| Nibar The Nervous|
|"...kill it! Somebody kill it! Quick!"|
It is a truism that kobolds, on the whole, believe that they are the scions of dragonkind, that their place is beneath the vast wings of the Elder Dragons when they return to take back the world, “returning” kobold-kind to glory and ruling with the ancients. Whether the kobold masses have a sincere faith in this coming to pass, or merely hold it as a fetish to comfort them against the cruel bleakness of their lives, is a secret that is kept in each little reptilian heart; and who knows if all those hearts believe in unison or branch as the great oak? One thing, however, is certain...
...Nibar thinks it's rot.
Too much evidence, historical, social, arcane, even the stories the kobold bards tell; he's heard or read it all (what little there is to read in the Bloodskull Barony), and for him, it leads inescapably to the conclusion that kobolds are just another people. Just...folk, to put it simply. Not that Nibar would express such an opinion to any of his fellows, much less his reasons for holding it. No, he keeps that view close, as he does with most everything.
You can chalk that up, you might say, to the time of his birth. Some augurs would ramble on and on about the alignment of this or that star, the position of such and such comet, when he was born, but it was simpler than that: Nibar was born the year before the founding of the Boodskull Barony, the year before Valkith and his orcs “annexed” or exterminated the last of the goblin and kobold clans. Nibar's clan was among them. He doesn't remember it, of course, but he witnessed the orcs marching into the kobolds' caverns, their fields, their homes, slaughtering those who caused too much ruckus about becoming a part of the Barony. The stories about this that Nibar was later told, and being amongst so many other races, eroded the idea that kobolds were a special people; he did not doubt consciously at first, but his doubts and questions proceeded inexorably to his conclusion.
The clans were broken up, sent hither and yon to help them integrate and to squelch ideas of rebellion. Nibar, his parents, and his brothers were sent to live in Valkith. Surprisingly, once they were separated and settled into their new lives, the Bloodskull treated the kobolds well. Their skill with mining and with farming under the boughs of dark, dense forests was readily recognized, and respected. They were given full rights as citizens under the Barony, the ostensible equal of any orc, though it was best not to say that where any of the Black Hand could hear you. So, Nibar and his family never wanted for food, clothing, shelter, and even for a modicum of safety and stability. However, Nibar for much of his childhood saw little of his father, as he was sent to work, and later oversee, the mines in the Kaldir Crown Mountains, and then in the Broken Peaks. His mother became a washer-woman and a babysitter, looking after the children of many of the other-clan kobolds as they were enlisted to work in various mines or outposts.
So, Nibar never lacked for playmates. Indeed, you could say that he maybe had too many. He would often hide from the other kobold-children as they played their rowdy games, just to sit and have some time alone. His peers, as children so often do, found it strange that he'd want to sit off by himself, for any length of time, and they took to harassing him when they found him alone. The high-strung manner he'd developed didn't help matters any, and many of the children would delight in frightening, and as they got older, bullying, him.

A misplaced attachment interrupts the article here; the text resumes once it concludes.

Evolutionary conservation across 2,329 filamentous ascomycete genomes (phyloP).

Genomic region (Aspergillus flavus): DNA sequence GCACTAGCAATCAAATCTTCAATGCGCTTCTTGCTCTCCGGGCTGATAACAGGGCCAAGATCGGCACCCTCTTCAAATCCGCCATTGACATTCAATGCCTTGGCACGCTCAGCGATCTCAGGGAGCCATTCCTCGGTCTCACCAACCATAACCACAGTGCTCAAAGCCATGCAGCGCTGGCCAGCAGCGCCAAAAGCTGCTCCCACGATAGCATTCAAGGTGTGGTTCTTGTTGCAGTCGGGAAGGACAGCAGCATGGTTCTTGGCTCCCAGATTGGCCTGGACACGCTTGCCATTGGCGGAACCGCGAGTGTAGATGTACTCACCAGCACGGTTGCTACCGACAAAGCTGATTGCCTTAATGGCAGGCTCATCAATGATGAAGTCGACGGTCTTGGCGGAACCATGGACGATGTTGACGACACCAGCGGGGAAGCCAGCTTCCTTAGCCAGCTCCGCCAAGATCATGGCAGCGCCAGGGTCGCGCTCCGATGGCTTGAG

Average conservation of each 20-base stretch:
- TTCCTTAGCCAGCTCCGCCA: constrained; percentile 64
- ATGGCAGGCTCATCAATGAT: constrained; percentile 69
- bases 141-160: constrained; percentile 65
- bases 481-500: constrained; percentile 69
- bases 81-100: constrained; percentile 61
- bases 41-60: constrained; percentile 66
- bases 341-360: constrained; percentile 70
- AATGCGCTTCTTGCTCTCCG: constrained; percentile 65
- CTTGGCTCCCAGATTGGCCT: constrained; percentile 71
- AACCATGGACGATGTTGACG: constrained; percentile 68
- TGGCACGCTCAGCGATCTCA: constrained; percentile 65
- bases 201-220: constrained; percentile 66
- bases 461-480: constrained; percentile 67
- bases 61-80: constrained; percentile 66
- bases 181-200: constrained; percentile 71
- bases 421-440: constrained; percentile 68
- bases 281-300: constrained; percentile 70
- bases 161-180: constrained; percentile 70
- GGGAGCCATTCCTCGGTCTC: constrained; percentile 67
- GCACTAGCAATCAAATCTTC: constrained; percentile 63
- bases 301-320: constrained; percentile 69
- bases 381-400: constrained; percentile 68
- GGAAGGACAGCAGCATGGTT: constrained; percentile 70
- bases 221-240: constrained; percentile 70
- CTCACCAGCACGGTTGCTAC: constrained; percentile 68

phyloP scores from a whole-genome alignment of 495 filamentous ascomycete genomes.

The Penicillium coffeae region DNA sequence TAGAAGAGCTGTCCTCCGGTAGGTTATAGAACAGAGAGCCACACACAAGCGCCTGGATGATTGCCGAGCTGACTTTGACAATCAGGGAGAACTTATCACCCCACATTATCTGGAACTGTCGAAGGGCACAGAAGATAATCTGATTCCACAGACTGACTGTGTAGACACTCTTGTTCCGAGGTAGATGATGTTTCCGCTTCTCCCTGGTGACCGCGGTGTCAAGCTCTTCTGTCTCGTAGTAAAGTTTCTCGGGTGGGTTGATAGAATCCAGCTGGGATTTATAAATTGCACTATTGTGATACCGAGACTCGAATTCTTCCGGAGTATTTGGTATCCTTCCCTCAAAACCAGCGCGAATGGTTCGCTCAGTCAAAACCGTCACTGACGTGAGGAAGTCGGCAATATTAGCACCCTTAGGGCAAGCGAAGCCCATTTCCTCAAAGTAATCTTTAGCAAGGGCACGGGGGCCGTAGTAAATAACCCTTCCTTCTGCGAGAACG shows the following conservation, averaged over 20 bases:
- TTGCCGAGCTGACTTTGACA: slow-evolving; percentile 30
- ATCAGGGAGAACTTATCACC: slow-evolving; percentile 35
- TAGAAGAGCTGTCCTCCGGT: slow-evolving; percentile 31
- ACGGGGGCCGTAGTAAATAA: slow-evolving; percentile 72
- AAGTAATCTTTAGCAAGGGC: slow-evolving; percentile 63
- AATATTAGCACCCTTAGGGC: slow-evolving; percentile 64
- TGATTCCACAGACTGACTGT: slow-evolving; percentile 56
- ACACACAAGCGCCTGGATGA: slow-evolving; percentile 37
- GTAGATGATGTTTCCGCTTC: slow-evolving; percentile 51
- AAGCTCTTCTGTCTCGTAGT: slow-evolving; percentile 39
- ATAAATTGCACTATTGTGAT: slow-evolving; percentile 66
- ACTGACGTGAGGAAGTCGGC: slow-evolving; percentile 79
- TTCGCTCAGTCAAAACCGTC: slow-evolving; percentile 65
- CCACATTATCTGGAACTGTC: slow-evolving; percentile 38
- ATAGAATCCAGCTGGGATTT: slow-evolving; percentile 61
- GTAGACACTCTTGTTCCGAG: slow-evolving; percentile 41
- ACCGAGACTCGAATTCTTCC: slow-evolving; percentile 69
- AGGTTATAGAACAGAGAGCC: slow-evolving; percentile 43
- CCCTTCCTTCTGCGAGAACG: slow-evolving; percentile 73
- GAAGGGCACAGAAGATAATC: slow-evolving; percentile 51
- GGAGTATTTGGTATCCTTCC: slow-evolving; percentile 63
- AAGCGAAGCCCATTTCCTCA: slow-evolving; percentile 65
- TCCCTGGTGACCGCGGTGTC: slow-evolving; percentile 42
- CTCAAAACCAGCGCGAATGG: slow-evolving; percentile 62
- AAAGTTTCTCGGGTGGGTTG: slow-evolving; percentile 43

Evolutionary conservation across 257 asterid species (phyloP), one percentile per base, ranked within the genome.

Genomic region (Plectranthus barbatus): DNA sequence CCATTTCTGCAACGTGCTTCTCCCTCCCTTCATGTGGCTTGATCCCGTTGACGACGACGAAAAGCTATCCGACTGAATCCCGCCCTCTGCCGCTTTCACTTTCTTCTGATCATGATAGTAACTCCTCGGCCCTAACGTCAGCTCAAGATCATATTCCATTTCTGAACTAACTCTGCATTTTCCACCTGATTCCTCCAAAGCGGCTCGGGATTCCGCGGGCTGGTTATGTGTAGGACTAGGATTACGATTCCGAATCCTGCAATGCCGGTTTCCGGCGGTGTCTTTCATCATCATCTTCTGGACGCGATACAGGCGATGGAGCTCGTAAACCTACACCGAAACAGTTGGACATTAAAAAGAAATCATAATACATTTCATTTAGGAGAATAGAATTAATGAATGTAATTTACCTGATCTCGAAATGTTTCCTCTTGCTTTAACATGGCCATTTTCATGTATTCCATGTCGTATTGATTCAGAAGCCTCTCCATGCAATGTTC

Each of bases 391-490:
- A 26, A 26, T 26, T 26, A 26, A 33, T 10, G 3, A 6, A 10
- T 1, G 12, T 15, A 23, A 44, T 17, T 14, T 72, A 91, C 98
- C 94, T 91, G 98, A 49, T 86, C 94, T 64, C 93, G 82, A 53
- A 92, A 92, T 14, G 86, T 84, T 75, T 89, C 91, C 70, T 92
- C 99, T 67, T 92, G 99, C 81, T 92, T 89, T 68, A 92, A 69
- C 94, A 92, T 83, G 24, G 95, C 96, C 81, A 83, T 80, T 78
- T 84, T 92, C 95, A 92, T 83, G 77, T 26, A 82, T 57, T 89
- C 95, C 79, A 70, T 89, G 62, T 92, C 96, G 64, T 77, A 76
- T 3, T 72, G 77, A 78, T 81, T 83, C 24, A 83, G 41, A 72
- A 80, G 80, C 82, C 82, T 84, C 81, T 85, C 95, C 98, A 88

It was on a day when he was being hounded with extra vigor that he found himself in an alley. In one of those coincidences that, in hindsight, seem equal parts Fate and blind luck, Nibar had manged to crawl up to the second story of one of the buildings lining the alley, and he managed to sneak his way inside through an open window. Once inside, he'd barely gotten ten steps before a voice—stern but musical in its cadence—brought him to a halt with renewed terror. A large goblin appeared from one of the doorways in the hall, and had grabbed hold of him before he could blink. Though the goblin's questions were as stern as his voice, when he heard how and why Nibar had gotten into his inn, for inn it was, he laughed and brought the stripling kobold downstairs for some bread and meat, and to introduce Nibar to his brother. Madroc and Modroc they were, a pair of goblin bards who'd given up a life of travel in favor of making a place where other travelers might rest. Being in one place all the time also gave them the chance to indulge a fancy of theirs: book-collecting. Though neither of them could read quickly or well, they had collected what had quietly become one of the largest libraries outside the baronial keep. They had books of all sorts, from poetry to almanacs to medicine and war, and of course, magic, lining the walls and much of whatever other space was horizontal and not a table.
Nibar was instantly entranced.
Seeing his obvious interest, and taking a kindly turn to him, the brothers offered him the run of their library and a little bit of spending coin (that more often than not, he simply turned over to his mother) in exchange for cleaning up the Common areas before they got most of their day-traffic, and helping out in the kitchen or stables. He needed their help learning his letters, but soon after, he was helping the brothers with their reading skills. He took to books naturally, like a dwarf takes to drinking.